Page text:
China, Russia and the United States contest a new world order

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By Dmitri Trenin

The United States has recently entered a period of
great-power rivalry with China and confrontation with Russia. The China Russia
rapprochement has simultaneously acquired the quality of an entente: a basic
proximity of world views and close coordination of policies short of a formal
alliance. This realignment is due to the inability to construct an inclusive
world order that accommodates all major players after the Cold War.

It also demonstrates the limits of single-power
dominance  the Pax Americana  that could only last as long as the United
States remained willing to carry the burden and other main actors acquiesced to
its hegemony. The historical norm of competition among great powers is back. US
China and US Russia rivalries will probably grow in intensity until a new
balance is established.

Both the rivalries and the entente are highly asymmetrical.
The United States, China, and Russia have vastly different capabilities and
resources. They belong in the same category in one sense only  they are the world’s three most powerful
military and geopolitical players whose interactions massively impact the
global strategic order. Each country has its own agenda, objectives, strategies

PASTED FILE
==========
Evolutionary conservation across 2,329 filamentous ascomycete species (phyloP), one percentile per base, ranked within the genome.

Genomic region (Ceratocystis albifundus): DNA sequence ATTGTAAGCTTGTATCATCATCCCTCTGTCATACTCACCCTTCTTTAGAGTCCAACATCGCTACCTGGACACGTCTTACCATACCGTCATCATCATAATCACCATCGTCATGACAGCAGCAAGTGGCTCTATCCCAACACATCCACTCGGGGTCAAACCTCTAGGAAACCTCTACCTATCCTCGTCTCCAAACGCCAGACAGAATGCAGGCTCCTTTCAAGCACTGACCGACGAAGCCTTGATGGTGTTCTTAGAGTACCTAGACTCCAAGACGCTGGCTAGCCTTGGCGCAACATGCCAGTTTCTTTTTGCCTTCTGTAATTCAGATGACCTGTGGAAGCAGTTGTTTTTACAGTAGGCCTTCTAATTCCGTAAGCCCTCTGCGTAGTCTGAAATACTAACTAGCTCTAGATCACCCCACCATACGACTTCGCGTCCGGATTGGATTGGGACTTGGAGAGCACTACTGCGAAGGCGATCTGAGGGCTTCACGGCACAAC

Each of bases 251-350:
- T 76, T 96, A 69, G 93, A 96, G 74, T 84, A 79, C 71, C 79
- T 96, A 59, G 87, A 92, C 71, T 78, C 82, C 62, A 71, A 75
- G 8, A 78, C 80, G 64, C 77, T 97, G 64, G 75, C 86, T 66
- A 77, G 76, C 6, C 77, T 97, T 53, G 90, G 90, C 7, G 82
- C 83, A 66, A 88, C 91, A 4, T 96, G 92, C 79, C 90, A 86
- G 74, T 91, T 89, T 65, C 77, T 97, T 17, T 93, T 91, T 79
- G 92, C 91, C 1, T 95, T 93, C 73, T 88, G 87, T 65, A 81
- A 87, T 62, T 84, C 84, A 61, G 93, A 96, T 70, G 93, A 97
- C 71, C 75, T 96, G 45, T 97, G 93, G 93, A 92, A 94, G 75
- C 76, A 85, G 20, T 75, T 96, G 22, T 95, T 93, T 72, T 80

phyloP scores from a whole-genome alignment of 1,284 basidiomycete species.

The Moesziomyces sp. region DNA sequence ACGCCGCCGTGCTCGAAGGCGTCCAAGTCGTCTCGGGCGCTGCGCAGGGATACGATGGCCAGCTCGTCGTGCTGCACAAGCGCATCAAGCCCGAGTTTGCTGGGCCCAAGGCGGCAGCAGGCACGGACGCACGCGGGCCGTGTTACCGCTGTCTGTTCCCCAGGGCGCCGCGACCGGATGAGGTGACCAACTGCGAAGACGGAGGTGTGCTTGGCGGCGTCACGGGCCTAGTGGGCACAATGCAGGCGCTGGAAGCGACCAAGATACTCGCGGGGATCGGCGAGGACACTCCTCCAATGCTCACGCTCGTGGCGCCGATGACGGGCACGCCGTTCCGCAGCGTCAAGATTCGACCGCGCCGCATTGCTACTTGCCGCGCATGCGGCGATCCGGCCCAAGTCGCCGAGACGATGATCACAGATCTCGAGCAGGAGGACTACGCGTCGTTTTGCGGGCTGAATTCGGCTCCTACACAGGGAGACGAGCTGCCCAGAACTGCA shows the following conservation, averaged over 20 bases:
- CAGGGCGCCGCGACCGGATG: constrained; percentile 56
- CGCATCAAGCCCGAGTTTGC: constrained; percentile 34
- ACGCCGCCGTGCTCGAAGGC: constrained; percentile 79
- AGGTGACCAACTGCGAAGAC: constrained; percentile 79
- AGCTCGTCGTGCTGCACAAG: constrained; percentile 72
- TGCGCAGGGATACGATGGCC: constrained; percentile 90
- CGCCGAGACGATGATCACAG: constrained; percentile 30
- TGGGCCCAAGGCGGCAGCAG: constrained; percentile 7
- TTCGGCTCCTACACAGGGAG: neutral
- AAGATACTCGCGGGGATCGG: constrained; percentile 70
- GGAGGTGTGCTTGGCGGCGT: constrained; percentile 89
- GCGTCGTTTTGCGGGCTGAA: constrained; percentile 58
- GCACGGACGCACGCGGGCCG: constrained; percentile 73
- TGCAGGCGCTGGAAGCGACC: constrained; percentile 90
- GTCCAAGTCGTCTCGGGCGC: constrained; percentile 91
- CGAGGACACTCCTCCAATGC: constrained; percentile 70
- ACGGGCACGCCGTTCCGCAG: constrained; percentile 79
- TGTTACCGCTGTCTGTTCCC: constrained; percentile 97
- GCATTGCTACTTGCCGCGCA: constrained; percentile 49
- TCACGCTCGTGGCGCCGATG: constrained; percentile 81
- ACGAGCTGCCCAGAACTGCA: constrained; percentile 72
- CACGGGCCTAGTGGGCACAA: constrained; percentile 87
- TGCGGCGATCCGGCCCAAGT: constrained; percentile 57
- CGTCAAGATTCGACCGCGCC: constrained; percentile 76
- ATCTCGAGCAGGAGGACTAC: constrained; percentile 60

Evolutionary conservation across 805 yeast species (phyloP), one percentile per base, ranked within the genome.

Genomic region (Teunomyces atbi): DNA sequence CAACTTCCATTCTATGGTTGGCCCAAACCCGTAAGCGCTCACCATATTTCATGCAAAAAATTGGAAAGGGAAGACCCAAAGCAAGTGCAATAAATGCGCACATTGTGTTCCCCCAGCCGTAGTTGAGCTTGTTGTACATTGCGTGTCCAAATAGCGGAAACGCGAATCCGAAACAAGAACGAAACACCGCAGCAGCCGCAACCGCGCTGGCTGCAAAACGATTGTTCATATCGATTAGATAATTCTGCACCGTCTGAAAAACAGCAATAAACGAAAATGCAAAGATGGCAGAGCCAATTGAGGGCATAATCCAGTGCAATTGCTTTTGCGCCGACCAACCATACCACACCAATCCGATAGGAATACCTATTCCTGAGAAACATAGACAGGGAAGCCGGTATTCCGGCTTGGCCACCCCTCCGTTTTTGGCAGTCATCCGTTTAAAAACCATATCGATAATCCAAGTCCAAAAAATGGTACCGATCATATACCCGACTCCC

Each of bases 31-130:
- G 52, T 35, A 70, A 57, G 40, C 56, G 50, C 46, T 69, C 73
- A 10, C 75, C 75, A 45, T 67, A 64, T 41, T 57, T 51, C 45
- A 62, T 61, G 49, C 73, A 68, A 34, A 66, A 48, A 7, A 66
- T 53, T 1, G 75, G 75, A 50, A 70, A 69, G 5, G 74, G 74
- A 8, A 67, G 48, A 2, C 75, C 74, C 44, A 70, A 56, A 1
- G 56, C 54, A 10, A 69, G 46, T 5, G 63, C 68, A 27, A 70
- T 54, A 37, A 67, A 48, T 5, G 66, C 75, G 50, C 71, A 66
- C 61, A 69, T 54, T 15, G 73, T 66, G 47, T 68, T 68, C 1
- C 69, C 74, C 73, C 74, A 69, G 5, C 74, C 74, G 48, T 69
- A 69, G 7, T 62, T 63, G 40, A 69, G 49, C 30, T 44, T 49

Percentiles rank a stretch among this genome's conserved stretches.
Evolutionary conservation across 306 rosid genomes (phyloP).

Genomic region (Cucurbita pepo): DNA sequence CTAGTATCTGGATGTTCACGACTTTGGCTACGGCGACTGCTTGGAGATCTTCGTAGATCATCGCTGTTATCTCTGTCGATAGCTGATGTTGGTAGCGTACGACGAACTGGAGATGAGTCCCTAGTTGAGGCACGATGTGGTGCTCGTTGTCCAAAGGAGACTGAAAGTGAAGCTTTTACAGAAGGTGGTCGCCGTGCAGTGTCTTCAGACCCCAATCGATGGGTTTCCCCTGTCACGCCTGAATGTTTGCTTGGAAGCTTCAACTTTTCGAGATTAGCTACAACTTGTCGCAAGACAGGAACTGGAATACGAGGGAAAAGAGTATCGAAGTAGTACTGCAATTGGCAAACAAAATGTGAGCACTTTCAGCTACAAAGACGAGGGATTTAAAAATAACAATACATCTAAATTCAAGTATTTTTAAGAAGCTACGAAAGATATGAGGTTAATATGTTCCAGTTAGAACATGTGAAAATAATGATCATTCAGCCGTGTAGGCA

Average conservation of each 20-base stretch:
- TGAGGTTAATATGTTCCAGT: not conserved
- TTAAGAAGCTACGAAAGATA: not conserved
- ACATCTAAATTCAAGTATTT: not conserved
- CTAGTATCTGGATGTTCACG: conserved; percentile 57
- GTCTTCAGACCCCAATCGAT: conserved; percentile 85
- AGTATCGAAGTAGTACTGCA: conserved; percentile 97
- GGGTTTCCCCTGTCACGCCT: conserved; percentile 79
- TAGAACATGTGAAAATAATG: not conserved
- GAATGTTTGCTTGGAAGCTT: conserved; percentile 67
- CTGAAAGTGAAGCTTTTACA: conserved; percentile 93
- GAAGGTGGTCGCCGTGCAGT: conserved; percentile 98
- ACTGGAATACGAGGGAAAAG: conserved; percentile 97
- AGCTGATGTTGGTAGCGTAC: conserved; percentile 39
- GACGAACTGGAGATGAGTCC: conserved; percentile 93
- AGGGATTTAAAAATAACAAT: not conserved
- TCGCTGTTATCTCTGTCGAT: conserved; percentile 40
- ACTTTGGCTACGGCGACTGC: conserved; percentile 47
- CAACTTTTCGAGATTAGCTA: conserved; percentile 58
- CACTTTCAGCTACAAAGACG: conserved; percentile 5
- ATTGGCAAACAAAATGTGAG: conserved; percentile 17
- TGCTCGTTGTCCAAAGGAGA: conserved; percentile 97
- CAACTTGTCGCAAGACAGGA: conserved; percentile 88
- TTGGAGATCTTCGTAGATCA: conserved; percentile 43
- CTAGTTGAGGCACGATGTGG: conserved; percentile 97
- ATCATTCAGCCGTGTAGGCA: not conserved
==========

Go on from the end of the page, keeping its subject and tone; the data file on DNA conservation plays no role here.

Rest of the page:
and tactics. This is a new pattern of relations, different both from the Cold
War era and the European rivalries of the 18th and 19th centuries.

The United States seeks to retain its global pre-eminence now
that dominance is no longer sustainable. Washington sees Beijing as its prime
rival, capable of overtaking it economically and potentially technologically,
while it regards Moscow as essentially a spoiler with outsized ambitions. But
the United States is just beginning an internal debate on its future world role
and foreign policy goals. At this point one thing appears clear: to stay
competitive, the United States will have to pay more attention to its domestic
base, and will demand more from its allies.

China works to continue its global ascent, even as its prime
focus continues to be on domestic development and, above all, maintaining
political and social order. China’s global presence and influence is expanding,
though Beijing is still restrained by insufficient experience in many regions,
plus the fact that its armed forces are not battle-tested.

China’s strategy probably aims at steadily enhancing
Beijing’s weight in the international system, gradually displacing the United
States from its leading positions. Relations with Russia serve China to assure
it a stable geopolitical rear and a flow of resources, from energy to military
technology.

Russia tries to consolidate its newly restored status as a
great power, though on a much smaller scale compared to the Soviet and imperial
periods. Moscow is not competing for global primacy with Washington, nor for
continental predominance with Beijing. Rather, Russia seeks to maintain its